The PTSD Survival Guide for Teens: Strategies to Overcome Trauma, Build Resilience, and Take Back Your Life (The Instant Help Solutions Series)
Publisher: Instant Help
ISBN 10: 1626259909
ISBN 13: 978-1626259904
Your trauma doesn’t need to define you. In The PTSD Survival Guide for Teens, trauma specialist Sheela Raja—along with her teen daughter Jaya Ashrafi—offers evidence-based skills to help you find strength, confidence, and resilience in the aftermath of trauma.
If you’ve experienced trauma or suffer from post-traumatic stress disorder (PTSD), the world can seem like a very frightening place. You may even question your own deeply held beliefs, as well as the motives of others. It’s important for you to know that you aren’t alone, and there isn’t anything wrong with you. Many teens have suffered traumatic events, and there are solid skills you can learn that will help you recover. So, how can you begin healing and start building the life you were always meant to lead?
In this compassionate guide, you’ll find skills based in cognitive behavioral therapy (CBT), dialectical behavior therapy (DBT), and acceptance and commitment therapy (ACT) to help you tackle anxiety and harmful avoidance behaviors; manage negative emotions; cope with flashbacks and nightmares; and develop trusting, healthy relationships—even if your trust in others has been shaken to the core. You’ll also learn more about the diagnosis and symptoms of PTSD and understand what kind of help is available to you.
Whether you’ve been diagnosed with PTSD or are simply living with the aftereffects of a traumatic event, you shouldn’t have to suffer alone. This book will help you to find strength within so you can move forward.
This book has been selected as an Association for Behavioral and Cognitive Therapies Self-Help Book Recommendation—an honor bestowed on outstanding self-help books that are consistent with cognitive behavioral therapy (CBT) principles and that incorporate scientifically tested strategies for overcoming mental health difficulties. Used alone or in conjunction with therapy, our books offer powerful tools readers can use to jump-start changes in their lives.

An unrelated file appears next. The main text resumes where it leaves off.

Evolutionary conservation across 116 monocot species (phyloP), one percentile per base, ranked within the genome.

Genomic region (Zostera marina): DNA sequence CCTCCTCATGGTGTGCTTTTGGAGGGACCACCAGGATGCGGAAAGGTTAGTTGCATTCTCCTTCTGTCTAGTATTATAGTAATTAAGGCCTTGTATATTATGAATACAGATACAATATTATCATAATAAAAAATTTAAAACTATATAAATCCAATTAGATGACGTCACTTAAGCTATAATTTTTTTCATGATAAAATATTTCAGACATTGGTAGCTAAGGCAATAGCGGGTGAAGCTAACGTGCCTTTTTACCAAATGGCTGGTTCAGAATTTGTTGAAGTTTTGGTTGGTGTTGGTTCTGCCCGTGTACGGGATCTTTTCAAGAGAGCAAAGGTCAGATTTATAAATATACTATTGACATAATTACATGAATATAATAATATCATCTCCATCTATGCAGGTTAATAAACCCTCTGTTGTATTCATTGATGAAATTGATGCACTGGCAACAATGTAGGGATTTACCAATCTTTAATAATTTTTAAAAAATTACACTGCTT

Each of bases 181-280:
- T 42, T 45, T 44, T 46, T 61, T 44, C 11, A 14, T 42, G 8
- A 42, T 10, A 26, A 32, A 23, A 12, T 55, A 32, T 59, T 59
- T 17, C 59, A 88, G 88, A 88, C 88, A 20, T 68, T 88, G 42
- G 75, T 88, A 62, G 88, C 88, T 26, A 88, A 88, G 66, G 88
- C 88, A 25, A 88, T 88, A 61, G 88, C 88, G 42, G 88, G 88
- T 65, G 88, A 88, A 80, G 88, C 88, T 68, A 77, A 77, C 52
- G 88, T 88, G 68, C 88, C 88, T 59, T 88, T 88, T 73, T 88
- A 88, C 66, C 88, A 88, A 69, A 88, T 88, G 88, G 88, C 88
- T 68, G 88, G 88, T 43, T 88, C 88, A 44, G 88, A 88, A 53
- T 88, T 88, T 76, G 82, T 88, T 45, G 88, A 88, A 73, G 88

From School Library Journal
Gr 9 Up—The journey through life entails stress of various kinds; which is not necessarily a bad thing, according to this mental health resource. However, when a teen becomes traumatized, helping that individual requires special intervention and individual actions. The authors of this refreshing text provide sound advice and strategies that are practical and highly relatable. Raja is a clinical psychologist who provides the technical and scientific information on subjects, while coauthor Ashrafi is her daughter who provides a teen's perspective on various issues. Together, this mother and daughter team delve into topics such as coping skills, anger management, fears, depression, and social supports. Common components in each chapter are sections with subheadings like "Try This!" (simple activities that individuals can do), "Jaya Says" (gray text boxes in which Ashrafi describes how she has reacted to certain issues), "Putting It All Together" (brief summary of chapter contents), and "Our Final Thoughts" (key points to remember). For those individuals undergoing post-traumatic growth, this book offers a manageable way of transforming a negative situation into something meaningful. VERDICT For collections serving teens, this self-help resource is engaging and provides inspiration for teens to realize their uniqueness and worthiness.—Jeanette Lambert, formerly at Nashville-Davidson County Schools
—Terence M. Keane, PhD,director of the behavioral science division of the National Center for PTSD, and professor and assistant dean of research at the Boston University School of Medicine
—Julian D. Ford, PhD, ABPP, professor of psychiatry and law, director of the Center for Trauma Recovery and Juvenile Justice, director of the Center for the Treatment of Developmental Trauma Disorders, and associate editor of the Journal of Trauma & Dissociation and the European Journal of Psychotraumatology
—Matt J. Gray, PhD, professor of clinical psychology at the University of Wyoming; vice-chair of the Wyoming State Board of Psychology and the Wyoming Coalition Against Domestic Violence and Sexual Assault
—Shairi R. Turner, MD, MPH, chief medical officer at Crisis Text Line